German stocks rose, with the benchmark DAX Index climbing to its highest in nearly five years as business confidence increased in December more than expected.
HeidelbergCement AG gained 4.9 percent as a gauge of construction companies advanced after Deutsche Bank AG reiterated its positive industry outlook. SAP AG rose after rival Oracle Corp. posted fiscal second-quarter sales and profit that exceeded analysts’ estimates. ThyssenKrupp AG advanced 2.4 percent as Credit Suisse Group AG upgraded the stock.
The DAX added 0.2 percent to 7,668.5 at the close of trading in Frankfurt, its highest level since January 2008. The gauge has rallied 28 percent from its low on June 5 as European Central Bank policy makers agreed on an unlimited bond-purchase program and the Federal Reserve announced a third round of quantitative easing. The broader HDAX Index rose 0.3 percent today.
“At the end of the year, we could say happily ever after,” Robert Halver, head of capital markets research at Baader Bank AG in Frankfurt, said in a telephone interview. “The economic situation in Germany is not that bad. The Ifo figures point to 2013 being a stable year. Equities are still the asset class to be invested in. There are two reasons to invest in equities: money supply policy and the economy.”
The Ifo institute’s business climate index, based on a survey of 7,000 executives, climbed to 102.4 from 101.4 in November. That’s the second straight increase after sentiment dropped to a 2 1/2 year low in October. Economists predicted a gain to 102, according to the median forecast of 43 economists in a Bloomberg News survey.
In the U.S, housing starts fell 3 percent in November to an 861,000 annual rate from a revised 888,000 annual pace in October, the Commerce Department reported today in Washington. The median estimate of 85 economists surveyed by Bloomberg called for a drop to 872,000. Building permits, a proxy for future construction, advanced to a four-year high.
HeidelbergCement, the world’s third-largest maker of the building material, gained 4.9 percent to 46.24 euros. A gauge of construction stocks rose the second most among the 19 industry groups in the Stoxx Europe 600 Index.
Deutsche Bank reiterated its positive stance on building stocks, including HeidelbergCement, citing increased investor confidence in a turnaround, cost savings and strong balance sheets.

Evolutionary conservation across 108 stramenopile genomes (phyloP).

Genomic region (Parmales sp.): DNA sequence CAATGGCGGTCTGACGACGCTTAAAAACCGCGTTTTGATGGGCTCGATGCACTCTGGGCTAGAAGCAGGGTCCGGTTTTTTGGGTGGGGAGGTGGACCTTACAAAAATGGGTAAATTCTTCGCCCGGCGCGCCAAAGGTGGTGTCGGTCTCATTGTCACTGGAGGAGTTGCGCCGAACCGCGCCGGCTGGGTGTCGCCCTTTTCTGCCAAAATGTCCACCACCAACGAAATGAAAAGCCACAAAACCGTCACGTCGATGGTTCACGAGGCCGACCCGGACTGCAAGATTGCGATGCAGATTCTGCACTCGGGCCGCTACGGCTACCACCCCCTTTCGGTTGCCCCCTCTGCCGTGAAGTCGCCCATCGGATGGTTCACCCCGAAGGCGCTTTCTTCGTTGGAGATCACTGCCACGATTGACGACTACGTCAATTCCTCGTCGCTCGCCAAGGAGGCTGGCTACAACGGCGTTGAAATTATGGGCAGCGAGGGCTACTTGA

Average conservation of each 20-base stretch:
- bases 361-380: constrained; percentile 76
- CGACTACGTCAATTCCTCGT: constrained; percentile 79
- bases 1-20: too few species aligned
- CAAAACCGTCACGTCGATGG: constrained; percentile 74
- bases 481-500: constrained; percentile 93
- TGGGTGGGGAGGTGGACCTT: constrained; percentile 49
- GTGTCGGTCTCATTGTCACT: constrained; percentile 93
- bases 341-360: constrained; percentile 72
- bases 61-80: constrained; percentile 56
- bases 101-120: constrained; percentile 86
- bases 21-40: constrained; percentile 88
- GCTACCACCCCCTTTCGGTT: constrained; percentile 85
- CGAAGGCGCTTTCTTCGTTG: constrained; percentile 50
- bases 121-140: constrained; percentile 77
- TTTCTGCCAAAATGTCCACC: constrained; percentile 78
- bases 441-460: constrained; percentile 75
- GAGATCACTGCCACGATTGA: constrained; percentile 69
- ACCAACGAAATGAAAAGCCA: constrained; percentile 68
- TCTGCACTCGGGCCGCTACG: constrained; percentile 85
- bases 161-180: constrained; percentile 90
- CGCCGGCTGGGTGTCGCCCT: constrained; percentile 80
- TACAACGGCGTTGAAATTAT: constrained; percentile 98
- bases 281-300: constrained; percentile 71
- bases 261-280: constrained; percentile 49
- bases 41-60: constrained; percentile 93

SAP, the largest maker of enterprise software, advanced 0.5 percent to 61.02 euros after Oracle reported profit excluding some items of 64 cents a shares and adjusted revenue of $9.11 billion. That beat the average analyst estimates for profit of 61 cents and sales of $9.02 billion, according to data compiled by Bloomberg.
ThyssenKrupp added 2.4 percent to 18.57 euros. Credit Suisse upgraded the stock to outperform, the equivalent of a buy rating, from neutral, saying the planned disposal of its Americas unit will remove a loss-making business and substantially change the steelmaker’s long-term outlook.
Management’s focus on engineering will bolster its business model, according to Credit Suisse.
Deutsche Bank, the country’s largest lender, advanced 1.4 percent to 33.70 euros. Commerzbank AG, the second-biggest, rose 0.5 percent to 1.51 euros.
Stada Arzneimittel AG, the generic-drug maker that has spent more than 250 million euros ($331 million) on acquisitions this year, gained 5.4 percent to 23.98 euros, its highest price in two months, on a report it may be a target itself.
Claudio Albrecht, who has been working as chief executive officer of Actavis Group HF, an Icelandic competitor which has been taken over, is sounding out interest among institutional investors to sell their Stada stock, Platow Brief said today, citing bankers it didn’t identify.
Merck KGaA sank 2.1 percent to 99.43 euros as its experimental drug L-BLP25 missed the main goal of a trial in lung cancer patients, denting the company’s ambitions of turning the medicine into a $1 billion-a-year product.
The drug, formerly known as Stimuvax, failed to improve patient survival significantly in the late-stage trial of more than 1,500 patients known as Start, Darmstadt, Germany-based Merck said today in a statement.